News

I don’t love my treadmill desk.

In my latest Washington Post AnyBody column, I write about how I expected to love my treadmill desk like my writing buddy Paolo Bacigalupi and fellow blogger Craig Childs love theirs. But I just don’t. In my Post column, I explain my suspicion that treadmill desks are the wrong solution to an important problem, and at Last Word On Nothing, I devise some theories about why I don’t like the treadmill and recount how James Levine (father of the treadmill desk) gave me permission to give mine a new home.

 

The problem with “reunion porn.”

Heart-warming broadcast homecomings have become the public face of post-deployment family reunions, but the intense happiness of these moments can mask the challenges that lie ahead as military families navigate life after their loved ones return from war. “We call it reunion porn,” says Amy Bushatz, managing editor of Military.com’s SpouseBuzz blog and the wife of an infantry soldier. “The feeling among the people I work with and my readers is that it’s not a fair representation.” The happy welcomes tell only the “mushy reunion half of the story,” she says. “What happens when he gets home? Not just that night, but three weeks from then?”

Read the rest at the Washington Post.

 

Talking About CrossFit

Yesterday, I was a guest on Ohio Public Radio’s All Side with Ann Fisher, talking about CrossFit and my New York Times review of J.C. Herz’s new book about CrossFit, Learning to Breathe Fire. The 20 minute interview begins 15 minutes into the show. View the archive or listen here:  http://streaming.osu.edu/wosu/allsides/090314b.mp3

 

Harassment in Science, Replicated

In June, I helped organize Solutions Summit 2014: Women in Science Writing, a conference on harassment and gender bias held at MIT. Afterwards, one of my editors at The New York Times invited me to write an essay about these issues. My piece discusses our conference, the survey that we did beforehand, a similar survey that several prominent scientists conducted before ours and my personal experience with these issues. Real solutions, I conclude, will require a culture change.

“Whether harassment or discrimination takes place at a field site in Costa Rica or in a conference room, the problem will not be solved with new rules archived on unread websites. The responsibility for pushing back should not rest solely with the victims. Solutions require a change of culture that can happen only from within.”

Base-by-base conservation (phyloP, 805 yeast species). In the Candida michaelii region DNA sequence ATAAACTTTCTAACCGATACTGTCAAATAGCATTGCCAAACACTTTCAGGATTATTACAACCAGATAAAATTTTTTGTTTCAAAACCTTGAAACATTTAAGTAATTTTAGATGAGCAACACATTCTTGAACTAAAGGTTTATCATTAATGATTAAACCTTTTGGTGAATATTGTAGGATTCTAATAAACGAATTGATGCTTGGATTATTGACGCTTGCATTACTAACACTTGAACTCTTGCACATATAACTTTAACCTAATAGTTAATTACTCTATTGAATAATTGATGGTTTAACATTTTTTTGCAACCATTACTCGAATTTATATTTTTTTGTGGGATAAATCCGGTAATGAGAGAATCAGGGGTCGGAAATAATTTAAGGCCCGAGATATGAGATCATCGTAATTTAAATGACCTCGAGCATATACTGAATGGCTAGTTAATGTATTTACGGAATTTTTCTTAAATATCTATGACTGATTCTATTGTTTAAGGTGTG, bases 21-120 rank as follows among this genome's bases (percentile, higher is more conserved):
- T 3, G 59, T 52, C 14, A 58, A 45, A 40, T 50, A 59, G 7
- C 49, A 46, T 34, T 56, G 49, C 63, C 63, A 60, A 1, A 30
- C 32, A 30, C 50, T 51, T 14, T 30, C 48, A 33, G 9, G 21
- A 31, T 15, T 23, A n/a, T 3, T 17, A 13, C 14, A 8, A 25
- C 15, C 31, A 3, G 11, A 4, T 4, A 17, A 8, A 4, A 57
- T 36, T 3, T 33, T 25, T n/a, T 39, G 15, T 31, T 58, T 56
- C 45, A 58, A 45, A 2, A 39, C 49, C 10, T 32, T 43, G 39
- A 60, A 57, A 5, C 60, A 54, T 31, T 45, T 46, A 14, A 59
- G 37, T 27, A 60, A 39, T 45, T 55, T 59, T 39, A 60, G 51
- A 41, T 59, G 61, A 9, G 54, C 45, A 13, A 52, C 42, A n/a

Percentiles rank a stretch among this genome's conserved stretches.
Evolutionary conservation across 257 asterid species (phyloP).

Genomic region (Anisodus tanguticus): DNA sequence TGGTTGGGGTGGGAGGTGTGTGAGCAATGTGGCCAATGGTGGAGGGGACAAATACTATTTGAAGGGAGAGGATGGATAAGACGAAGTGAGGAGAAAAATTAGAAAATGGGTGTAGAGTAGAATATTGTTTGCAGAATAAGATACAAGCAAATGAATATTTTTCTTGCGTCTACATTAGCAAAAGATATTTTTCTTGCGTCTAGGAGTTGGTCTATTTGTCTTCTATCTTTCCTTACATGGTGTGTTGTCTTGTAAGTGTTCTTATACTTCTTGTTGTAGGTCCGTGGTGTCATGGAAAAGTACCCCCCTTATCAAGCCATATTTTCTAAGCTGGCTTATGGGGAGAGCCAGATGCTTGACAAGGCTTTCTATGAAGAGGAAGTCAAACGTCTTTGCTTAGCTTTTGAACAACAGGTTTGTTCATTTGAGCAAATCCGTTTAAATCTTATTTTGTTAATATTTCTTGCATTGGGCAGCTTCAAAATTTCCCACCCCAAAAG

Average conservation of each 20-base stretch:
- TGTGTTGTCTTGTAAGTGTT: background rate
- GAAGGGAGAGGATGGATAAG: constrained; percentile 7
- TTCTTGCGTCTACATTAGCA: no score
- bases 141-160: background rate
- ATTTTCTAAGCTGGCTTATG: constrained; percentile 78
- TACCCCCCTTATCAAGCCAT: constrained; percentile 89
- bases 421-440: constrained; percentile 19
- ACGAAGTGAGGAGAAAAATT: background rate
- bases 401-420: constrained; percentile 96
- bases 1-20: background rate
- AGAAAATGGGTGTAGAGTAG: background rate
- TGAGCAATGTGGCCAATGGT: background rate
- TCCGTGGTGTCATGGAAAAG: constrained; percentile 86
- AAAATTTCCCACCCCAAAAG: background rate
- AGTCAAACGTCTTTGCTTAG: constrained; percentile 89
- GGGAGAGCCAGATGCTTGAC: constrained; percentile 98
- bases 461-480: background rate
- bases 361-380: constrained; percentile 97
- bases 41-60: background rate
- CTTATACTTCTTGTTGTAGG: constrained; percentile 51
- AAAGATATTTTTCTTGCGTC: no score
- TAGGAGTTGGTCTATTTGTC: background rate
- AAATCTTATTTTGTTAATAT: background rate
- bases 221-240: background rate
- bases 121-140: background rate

Read the essay here, and find a link to the Science Times weekly podcast, where I discuss the essay with my editor, David Corcoran.

 

In Which I Review CrossFit’s Gideon Bible

Today in the New York Times, I review J.C. Herz’s new book, Learning to Breathe Fire, a celebration of a controversial workout called CrossFit. As I write in the review, “What makes CrossFit appealing to members and confusing to outsiders is that it’s more than a workout — it’s a cultural identity.” Herz’s book makes it clear that the push until it hurts culture that critics consider dangerous is exactly what makes this workout so appealing to its adherents. Read the review here.

 

Mental Health: Recovery is Possible

In my latest Washington Post column, I answer questions about how to find help for mental health problems such as: Where can you find a mental health professional? What’s the difference between a psychiatrist, a psychologist and a social worker? The piece also explains what to look for in a provider and outlines the factors that best predict successful treatment. Read it here.

 

 

Platelet-rich plasma and the power of belief-based medicine

I recently wrote a Washington Post column about platelet-rich plasma, a treatment highly touted for sports injuries but without much clear evidence. As I later wrote at Last Word On Nothing, PRP provides a case study in why it’s so important to track outcomes in medicine. If you don’t measure your outcomes, you have no way to really know how you’re doing. Humans are notoriously bad at self-evaluating. A 2006 study published in JAMA found that, “physicians have a limited ability to accurately self-assess,” and a 2012 study found that doctors overestimate the value of the care they provide. And if you have an incentive (money?) to keep doing something, results be damned, then if you’re not careful, an ineffective practice can become fixed as the standard of care. Once that happens, it’s very, very difficult to walk it back.